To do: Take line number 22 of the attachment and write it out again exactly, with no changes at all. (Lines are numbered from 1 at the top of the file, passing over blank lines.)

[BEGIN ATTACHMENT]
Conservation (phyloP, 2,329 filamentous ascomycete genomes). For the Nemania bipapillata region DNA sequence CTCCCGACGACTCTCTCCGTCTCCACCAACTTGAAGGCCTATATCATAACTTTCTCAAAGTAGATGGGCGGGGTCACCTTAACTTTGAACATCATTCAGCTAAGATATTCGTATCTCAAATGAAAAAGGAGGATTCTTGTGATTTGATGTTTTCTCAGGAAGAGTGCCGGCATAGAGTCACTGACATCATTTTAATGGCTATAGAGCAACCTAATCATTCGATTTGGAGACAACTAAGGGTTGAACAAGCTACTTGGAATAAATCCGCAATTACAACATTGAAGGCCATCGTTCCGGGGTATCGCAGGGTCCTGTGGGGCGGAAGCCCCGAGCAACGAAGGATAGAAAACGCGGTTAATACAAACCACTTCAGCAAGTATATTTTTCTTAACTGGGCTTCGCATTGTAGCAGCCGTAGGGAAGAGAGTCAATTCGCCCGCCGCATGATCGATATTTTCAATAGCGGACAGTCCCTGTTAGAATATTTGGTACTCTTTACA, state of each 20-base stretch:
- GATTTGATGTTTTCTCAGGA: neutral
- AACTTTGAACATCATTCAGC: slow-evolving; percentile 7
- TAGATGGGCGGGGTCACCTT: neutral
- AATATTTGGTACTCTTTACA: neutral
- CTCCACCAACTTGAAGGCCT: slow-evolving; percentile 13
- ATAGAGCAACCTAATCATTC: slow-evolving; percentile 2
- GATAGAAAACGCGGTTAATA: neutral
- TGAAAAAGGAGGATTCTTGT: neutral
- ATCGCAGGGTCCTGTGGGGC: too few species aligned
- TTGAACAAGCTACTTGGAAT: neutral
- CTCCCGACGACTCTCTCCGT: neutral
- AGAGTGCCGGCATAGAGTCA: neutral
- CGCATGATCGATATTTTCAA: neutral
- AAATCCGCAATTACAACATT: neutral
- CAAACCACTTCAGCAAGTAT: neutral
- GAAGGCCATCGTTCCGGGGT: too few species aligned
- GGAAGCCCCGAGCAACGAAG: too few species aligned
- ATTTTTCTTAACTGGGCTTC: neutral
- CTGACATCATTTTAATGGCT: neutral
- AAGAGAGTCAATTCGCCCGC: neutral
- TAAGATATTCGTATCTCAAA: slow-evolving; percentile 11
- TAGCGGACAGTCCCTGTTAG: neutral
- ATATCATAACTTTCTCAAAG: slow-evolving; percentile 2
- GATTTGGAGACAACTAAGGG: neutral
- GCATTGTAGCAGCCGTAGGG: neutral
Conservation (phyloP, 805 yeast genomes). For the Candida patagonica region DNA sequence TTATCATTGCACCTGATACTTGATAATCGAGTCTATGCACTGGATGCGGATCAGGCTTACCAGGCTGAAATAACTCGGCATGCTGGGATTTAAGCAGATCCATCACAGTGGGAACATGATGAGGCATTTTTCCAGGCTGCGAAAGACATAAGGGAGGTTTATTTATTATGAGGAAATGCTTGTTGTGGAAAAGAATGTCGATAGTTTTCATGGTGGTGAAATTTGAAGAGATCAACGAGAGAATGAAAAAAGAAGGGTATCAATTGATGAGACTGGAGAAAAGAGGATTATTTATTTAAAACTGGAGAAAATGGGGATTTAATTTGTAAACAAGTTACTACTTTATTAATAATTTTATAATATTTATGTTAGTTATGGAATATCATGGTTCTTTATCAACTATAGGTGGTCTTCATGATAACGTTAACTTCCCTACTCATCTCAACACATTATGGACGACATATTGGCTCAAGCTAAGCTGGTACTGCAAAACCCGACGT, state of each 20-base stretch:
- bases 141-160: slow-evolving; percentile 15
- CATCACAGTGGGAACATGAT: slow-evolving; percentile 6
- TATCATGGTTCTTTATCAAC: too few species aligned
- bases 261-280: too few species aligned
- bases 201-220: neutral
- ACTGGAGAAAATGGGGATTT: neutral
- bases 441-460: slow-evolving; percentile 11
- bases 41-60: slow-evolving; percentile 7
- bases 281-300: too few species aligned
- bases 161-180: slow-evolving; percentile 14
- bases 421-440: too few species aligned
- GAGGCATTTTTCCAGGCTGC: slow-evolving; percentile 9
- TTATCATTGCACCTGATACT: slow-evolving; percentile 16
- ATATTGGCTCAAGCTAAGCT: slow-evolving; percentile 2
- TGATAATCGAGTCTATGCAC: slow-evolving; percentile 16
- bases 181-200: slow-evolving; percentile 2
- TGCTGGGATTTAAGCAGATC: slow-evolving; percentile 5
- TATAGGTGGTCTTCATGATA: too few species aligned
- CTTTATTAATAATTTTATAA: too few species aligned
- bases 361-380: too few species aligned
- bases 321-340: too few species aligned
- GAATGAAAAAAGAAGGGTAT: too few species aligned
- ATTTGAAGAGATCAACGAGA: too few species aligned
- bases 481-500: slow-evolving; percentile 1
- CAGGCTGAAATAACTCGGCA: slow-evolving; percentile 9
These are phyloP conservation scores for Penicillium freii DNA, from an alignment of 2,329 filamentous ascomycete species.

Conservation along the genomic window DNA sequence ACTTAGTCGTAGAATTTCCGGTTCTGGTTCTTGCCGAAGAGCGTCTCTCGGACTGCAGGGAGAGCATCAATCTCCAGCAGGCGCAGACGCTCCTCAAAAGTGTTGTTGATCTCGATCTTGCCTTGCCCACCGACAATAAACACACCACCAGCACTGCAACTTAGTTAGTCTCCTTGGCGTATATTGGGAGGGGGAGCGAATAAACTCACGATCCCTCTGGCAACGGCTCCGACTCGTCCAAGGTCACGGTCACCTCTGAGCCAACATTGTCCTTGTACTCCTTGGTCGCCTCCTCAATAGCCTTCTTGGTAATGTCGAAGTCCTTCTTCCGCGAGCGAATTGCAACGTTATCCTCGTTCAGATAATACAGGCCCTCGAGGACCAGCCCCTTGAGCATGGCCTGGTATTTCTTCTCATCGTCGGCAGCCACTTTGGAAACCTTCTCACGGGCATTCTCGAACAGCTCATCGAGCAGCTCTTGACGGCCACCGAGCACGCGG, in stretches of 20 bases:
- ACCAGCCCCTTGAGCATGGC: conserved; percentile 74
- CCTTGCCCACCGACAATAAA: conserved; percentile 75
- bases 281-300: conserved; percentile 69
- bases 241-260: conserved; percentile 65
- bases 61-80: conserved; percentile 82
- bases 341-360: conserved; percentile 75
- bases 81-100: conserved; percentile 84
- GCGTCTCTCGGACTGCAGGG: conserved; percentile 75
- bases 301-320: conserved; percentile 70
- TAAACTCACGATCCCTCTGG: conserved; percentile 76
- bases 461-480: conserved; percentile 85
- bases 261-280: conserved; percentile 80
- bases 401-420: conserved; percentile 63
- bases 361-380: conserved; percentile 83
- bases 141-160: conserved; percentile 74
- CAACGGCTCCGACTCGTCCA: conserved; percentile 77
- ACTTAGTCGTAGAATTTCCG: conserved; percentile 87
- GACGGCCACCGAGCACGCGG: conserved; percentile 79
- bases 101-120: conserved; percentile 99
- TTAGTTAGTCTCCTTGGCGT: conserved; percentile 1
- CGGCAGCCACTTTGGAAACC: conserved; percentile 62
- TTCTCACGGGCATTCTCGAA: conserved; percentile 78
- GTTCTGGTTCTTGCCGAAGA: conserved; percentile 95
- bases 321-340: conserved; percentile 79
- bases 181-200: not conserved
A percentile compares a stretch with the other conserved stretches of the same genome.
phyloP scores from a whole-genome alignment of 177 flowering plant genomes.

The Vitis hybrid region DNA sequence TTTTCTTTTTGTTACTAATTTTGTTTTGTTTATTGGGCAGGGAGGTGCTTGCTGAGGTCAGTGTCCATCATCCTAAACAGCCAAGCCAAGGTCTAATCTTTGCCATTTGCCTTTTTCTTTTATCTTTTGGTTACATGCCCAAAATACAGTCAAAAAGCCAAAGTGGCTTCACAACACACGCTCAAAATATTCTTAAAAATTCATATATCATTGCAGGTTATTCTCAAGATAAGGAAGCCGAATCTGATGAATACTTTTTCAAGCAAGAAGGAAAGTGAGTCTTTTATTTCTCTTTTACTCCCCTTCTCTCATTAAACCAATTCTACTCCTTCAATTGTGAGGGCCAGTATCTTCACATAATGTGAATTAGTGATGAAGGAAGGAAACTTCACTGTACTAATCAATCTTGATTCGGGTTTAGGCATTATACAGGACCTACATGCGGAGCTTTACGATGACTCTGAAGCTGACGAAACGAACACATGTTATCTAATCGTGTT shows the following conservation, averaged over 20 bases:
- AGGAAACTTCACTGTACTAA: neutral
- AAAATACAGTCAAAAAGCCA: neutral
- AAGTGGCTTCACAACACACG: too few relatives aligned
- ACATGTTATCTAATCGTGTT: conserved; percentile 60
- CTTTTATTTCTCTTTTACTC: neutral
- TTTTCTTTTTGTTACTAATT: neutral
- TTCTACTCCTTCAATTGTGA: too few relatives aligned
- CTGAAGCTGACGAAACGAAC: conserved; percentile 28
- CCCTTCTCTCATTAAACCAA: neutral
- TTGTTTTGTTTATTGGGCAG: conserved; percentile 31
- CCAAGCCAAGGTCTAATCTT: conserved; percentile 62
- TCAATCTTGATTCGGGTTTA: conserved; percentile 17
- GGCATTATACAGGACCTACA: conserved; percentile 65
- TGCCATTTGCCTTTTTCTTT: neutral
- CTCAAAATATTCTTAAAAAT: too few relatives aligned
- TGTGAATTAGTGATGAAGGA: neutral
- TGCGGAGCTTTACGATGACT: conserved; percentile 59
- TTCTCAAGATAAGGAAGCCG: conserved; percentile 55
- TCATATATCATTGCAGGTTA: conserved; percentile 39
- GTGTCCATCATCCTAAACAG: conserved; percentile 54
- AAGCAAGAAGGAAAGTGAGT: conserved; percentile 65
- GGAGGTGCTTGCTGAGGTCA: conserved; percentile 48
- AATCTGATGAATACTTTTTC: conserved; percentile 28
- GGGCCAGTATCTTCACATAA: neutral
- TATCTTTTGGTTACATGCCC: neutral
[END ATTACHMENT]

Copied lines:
- TAAGATATTCGTATCTCAAA: slow-evolving; percentile 11